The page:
- Try new strategies. It can be awkward to try new strategies, but keep trying. Sometimes it is tempting to try something once, exclaim, “It isn’t working,” and stop doing it. Just as children need to practice when learning something new, so do adults! You cannot know what is going to work unless you try it on an ongoing basis. Here is a worksheet to help you evaluate your strategies.
Usually, coaching has a time limit. This means there is an end to the work you are doing together. As you reflect on your experience, sit down and write out your answers to these questions:
- What did you learn? About children? About your teaching? About yourself as a teacher?
- What else would you like to learn? What are your questions now?
- What do you need to address these questions?
Reflect on these questions with your coach. Be sure to ask about resources your coach can leave with you.
Finally, remember the anxiety you initially felt and compare it to how you feel now. Celebrate what you have learned. When you improve your interactions and teaching strategies, you give the children in your care more confidence to keep wondering and learning about their world.
Sandra Heidemann, M.S., is a decades-long veteran of early childhood education with an emphasis on special needs. A past board president of the Minnesota Association for the Education of Young Children (MnAEYC), Sandra has published in Young Children and Exchange magazines and is the coauthor of Play: The Pathway from Theory to Practice, published by Redleaf Press. She lives in Minnesota.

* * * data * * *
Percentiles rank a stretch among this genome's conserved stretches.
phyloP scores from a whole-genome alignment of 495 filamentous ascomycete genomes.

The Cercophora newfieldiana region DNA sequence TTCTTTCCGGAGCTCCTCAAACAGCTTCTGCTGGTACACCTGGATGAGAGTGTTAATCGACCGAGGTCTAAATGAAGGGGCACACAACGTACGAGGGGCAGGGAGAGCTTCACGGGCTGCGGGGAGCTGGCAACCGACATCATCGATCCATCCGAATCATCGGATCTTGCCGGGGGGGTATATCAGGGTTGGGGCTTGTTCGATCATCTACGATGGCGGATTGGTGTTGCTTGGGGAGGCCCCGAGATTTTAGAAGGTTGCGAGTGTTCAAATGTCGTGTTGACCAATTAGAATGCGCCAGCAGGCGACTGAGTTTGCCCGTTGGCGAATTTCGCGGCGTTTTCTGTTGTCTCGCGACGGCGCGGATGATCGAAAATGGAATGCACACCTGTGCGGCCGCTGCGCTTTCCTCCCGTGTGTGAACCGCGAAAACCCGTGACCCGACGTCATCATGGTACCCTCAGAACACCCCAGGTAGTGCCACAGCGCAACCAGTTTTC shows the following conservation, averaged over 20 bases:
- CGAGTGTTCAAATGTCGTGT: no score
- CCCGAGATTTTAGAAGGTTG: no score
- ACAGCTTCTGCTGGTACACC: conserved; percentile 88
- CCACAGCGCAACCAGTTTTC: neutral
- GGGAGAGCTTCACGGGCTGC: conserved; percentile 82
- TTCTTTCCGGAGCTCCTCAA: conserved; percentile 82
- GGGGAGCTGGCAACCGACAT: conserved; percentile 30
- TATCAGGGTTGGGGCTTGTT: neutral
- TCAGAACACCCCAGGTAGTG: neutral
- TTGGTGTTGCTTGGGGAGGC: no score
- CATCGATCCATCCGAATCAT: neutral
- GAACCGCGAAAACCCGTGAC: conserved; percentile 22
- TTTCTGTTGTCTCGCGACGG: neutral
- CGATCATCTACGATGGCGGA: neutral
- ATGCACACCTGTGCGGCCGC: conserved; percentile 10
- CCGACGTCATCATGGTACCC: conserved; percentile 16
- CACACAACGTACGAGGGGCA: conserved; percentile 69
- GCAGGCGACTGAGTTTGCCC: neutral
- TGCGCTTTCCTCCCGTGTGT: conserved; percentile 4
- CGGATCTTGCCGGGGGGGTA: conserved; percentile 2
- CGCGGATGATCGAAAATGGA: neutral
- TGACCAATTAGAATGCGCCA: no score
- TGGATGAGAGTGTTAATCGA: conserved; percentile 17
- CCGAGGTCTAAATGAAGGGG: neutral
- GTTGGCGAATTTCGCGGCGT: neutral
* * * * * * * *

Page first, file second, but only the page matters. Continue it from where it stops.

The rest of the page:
Beth Menninga, M.A.Ed., has over three decades of experience in early childhood education, including teaching in preschool classrooms and coordinating professional development initiatives on infant/toddler caregiving, early literacy, and early math. Beth has also coauthored articles for Young Children and Exchange magazines. She is currently project coordinator at the Center for Early Education and Development at the University of Minnesota.
Sandra, and Beth are coauthors of Intentional Teaching in Early Childhood: Ignite Your Passion for Learning and Improve Outcomes for Young Children.